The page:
Information technology is an ever-evolving environment, and it is particularly challenging for the leaders of hospitality IT organizations to keep up. More and more technology trends are not influenced by just the needs of the operations, but by the guest’s shiny new device. IT leaders need to figure out the delicate balance between meeting the owners’ demand to drive revenue and cut costs, or the franchises’ attempt to create a new standard (which contradicts your other edicts). Add in regulatory requirements and compliance, which largely is behind the scenes and does little to drive anything but expenses. There is no perfect environment where all can be solved simultaneously, and thus, hospitality IT ends up with, “Look, squirrel!” I need to improve my network.

2015 is the first year where hoteliers and franchises have started to understand that wireless infrastructure is now something that needs to be upgraded every two to three years, and not every four or five. Wireless radios in devices are ever changing; they are getting smaller, using less power, but often also communicating in a smaller area. Commercial Wi-Fi hardware needs to keep up with the new Note 23, iPhone 12, Nokia 2873 and new, super cool, thin, sleek tablets. Combine that with the press of 802.11ac, the continued investment in good infrastructure is now a requirement.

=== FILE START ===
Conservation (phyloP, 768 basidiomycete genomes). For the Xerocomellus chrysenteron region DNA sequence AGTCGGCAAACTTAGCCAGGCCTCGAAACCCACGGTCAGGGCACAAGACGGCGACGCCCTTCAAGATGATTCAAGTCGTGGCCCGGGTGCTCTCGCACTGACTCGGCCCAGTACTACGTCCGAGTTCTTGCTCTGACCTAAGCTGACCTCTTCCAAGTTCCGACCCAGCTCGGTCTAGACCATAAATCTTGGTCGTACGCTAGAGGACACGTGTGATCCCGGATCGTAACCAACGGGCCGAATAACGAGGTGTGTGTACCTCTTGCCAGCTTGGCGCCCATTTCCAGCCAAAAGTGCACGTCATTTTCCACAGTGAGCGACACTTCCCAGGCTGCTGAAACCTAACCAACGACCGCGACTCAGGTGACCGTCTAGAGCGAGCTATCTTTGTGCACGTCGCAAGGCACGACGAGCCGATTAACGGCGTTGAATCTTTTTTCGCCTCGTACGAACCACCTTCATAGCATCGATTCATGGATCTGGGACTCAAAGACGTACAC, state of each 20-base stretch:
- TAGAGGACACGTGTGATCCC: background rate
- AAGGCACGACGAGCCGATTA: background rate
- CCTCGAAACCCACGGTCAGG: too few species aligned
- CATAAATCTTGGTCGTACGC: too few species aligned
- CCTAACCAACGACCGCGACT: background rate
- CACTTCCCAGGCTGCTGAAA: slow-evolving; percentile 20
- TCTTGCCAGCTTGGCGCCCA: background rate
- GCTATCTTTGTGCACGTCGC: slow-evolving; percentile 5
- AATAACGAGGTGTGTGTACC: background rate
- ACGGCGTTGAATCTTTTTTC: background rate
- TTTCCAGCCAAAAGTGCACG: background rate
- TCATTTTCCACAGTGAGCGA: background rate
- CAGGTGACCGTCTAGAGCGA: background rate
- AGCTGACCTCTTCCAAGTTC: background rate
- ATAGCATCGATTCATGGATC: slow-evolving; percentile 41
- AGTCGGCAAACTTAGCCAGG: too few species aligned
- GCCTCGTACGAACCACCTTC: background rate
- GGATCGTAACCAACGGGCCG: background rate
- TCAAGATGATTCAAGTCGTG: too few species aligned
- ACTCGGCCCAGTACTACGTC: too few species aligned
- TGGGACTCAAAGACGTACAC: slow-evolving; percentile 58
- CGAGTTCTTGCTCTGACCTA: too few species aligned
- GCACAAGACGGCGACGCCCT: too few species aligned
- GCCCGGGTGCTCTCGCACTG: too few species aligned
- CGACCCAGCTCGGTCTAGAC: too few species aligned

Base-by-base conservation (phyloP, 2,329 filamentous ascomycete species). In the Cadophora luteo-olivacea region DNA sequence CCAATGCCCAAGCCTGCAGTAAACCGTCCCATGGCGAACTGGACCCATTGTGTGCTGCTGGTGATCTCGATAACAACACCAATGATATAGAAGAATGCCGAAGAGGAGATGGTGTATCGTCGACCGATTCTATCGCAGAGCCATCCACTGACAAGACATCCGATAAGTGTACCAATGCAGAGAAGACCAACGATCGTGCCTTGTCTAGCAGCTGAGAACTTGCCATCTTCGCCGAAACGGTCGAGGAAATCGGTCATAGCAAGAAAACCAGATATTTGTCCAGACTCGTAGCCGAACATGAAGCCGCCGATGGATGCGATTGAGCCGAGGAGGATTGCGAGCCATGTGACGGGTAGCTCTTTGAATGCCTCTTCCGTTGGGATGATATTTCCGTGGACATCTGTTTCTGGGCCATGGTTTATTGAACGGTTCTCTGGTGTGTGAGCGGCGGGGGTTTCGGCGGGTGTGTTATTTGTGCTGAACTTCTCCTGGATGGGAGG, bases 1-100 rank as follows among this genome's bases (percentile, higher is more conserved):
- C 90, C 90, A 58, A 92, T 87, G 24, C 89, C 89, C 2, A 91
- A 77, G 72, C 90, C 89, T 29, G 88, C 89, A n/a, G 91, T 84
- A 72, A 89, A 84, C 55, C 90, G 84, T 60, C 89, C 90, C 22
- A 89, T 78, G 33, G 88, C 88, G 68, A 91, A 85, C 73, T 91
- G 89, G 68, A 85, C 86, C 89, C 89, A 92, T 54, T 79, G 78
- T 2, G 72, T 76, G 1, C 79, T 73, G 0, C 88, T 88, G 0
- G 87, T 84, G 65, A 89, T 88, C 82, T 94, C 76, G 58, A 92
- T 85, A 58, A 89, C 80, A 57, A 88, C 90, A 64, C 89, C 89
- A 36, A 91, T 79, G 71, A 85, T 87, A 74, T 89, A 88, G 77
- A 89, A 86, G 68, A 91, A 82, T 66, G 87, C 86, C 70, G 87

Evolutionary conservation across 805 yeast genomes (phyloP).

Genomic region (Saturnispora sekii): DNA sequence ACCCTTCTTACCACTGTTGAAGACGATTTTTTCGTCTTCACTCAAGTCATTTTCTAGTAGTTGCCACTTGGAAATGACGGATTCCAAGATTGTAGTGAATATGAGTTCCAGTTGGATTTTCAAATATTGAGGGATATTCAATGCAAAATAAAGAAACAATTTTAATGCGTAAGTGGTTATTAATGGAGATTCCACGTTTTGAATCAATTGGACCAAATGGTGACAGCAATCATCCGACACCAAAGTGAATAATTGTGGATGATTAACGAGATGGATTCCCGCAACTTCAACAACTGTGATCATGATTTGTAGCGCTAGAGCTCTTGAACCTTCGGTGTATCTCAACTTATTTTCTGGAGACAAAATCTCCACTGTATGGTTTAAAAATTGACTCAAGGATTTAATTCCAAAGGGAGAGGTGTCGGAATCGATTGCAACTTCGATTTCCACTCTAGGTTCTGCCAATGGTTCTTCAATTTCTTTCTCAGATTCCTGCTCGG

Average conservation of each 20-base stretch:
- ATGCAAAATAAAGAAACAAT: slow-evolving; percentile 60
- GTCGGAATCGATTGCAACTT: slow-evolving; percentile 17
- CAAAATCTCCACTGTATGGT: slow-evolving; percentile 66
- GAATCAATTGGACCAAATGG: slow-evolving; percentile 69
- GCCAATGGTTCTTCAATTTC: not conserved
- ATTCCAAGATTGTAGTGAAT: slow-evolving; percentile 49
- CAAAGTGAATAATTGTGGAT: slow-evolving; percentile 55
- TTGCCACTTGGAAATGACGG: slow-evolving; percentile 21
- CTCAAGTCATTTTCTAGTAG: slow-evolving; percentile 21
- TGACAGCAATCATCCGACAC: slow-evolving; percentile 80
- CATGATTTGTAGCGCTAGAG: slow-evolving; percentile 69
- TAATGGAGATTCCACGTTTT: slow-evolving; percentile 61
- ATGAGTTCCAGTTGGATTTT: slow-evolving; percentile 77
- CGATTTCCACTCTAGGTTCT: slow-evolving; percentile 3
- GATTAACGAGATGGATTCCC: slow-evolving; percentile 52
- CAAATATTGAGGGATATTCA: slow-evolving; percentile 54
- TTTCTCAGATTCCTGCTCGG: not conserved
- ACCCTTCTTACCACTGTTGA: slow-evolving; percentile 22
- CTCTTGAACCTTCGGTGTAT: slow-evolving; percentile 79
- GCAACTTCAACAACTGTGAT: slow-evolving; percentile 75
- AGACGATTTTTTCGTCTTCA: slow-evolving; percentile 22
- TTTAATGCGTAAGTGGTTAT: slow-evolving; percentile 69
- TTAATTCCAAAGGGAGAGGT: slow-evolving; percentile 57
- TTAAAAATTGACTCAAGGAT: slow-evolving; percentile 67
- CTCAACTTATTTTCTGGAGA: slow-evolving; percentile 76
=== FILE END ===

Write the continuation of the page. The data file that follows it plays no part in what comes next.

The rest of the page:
Most franchises have come out with new standards that push the envelope for the next-generation converged wireless network. AC is an interesting evolution/innovation that was pressed on us by manufacturers, not necessarily by need. In the old Cisco end-of-life business practice, manufacturers simply cut production of N and moved to the next innovation AC. Hotels have no practical use for AC, but it’s all that we can buy. This is compounded by the fact that the 5GHZ radios have shorter range than the 2.4GHZ radios, so you need more of them for the same coverage pattern. Sure each AC access point can handle more connections than previous hardware, but you need to augment your cable plant, and likely upgrade your switches to ones that have a larger backplane. AC is backwards compatible with many technologies but not all. (Do you really need coverage for 802.11b?) We replaced networks during a refresh because the cost to maintain the existing equipment along with AC was too high that changing all the equipment was less expensive. Is that wireless innovation? I really feel, “Look, squirrel!” what do I need to focus on the liability shift due to EMV and placing that in our ecosystem.